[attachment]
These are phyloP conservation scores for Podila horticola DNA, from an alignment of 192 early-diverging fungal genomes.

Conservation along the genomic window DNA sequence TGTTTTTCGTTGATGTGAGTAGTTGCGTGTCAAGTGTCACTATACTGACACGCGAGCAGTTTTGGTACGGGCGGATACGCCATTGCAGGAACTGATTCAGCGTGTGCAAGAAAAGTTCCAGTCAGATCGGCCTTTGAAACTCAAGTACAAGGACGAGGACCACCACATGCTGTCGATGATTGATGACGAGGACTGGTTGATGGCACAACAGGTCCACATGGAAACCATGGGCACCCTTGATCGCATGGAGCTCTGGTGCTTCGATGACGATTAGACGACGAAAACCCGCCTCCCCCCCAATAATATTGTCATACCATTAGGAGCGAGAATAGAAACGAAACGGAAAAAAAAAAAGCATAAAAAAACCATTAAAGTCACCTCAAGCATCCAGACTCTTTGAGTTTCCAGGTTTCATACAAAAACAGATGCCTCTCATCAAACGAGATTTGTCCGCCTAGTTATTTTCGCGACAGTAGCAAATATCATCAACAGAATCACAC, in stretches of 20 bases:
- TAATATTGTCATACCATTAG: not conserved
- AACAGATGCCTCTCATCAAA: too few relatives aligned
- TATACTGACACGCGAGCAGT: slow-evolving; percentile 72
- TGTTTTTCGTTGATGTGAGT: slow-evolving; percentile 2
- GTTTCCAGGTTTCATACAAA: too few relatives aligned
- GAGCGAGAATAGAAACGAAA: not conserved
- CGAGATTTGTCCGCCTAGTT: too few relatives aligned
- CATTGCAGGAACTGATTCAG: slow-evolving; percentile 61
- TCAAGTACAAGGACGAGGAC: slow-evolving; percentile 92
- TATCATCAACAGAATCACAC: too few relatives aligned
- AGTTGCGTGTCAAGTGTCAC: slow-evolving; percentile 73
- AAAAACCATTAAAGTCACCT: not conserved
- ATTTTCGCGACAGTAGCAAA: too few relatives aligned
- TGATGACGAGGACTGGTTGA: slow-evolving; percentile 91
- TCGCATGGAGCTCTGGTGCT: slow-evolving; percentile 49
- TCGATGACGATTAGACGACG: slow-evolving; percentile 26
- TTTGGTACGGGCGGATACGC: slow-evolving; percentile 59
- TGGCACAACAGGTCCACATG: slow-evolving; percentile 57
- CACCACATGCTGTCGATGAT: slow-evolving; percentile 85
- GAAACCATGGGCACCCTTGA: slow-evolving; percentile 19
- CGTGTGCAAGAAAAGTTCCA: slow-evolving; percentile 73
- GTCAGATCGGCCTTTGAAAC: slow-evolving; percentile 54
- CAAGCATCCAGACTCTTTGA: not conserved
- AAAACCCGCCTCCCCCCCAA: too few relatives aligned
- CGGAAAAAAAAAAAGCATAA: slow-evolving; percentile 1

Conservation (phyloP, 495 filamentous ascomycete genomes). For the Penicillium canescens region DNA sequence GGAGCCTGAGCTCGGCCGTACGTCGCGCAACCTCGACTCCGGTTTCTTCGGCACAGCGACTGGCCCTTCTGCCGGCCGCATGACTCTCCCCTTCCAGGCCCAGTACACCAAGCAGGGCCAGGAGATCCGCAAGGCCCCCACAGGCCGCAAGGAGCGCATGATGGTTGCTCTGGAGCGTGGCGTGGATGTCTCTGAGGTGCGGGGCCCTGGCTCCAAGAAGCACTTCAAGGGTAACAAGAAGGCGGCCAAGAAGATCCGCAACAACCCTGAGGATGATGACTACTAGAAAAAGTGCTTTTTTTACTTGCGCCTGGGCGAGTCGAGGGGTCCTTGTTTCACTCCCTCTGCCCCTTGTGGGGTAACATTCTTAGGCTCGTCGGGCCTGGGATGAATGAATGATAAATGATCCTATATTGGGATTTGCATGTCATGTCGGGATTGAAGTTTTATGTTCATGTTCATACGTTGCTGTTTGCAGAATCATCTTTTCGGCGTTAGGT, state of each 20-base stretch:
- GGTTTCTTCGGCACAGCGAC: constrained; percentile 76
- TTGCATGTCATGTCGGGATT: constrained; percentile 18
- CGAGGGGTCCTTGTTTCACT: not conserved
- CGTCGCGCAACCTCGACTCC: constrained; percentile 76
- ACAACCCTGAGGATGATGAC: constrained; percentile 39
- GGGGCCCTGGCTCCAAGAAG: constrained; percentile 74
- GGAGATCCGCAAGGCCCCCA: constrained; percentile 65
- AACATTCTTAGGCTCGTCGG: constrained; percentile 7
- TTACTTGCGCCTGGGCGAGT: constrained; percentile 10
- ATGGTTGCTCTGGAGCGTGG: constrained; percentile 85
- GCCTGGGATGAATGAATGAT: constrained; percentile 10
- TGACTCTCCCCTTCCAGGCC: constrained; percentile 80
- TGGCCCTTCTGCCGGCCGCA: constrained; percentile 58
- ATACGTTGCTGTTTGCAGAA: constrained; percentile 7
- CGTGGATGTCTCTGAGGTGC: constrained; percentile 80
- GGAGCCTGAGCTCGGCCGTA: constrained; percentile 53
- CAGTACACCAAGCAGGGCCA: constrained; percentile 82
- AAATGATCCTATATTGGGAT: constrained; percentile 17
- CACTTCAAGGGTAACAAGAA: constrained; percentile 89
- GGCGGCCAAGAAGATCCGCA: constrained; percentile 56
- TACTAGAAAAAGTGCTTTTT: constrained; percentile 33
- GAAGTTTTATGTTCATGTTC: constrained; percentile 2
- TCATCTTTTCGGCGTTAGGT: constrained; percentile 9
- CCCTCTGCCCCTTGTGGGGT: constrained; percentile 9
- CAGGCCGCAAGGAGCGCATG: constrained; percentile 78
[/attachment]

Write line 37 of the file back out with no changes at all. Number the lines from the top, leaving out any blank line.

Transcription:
- TTACTTGCGCCTGGGCGAGT: constrained; percentile 10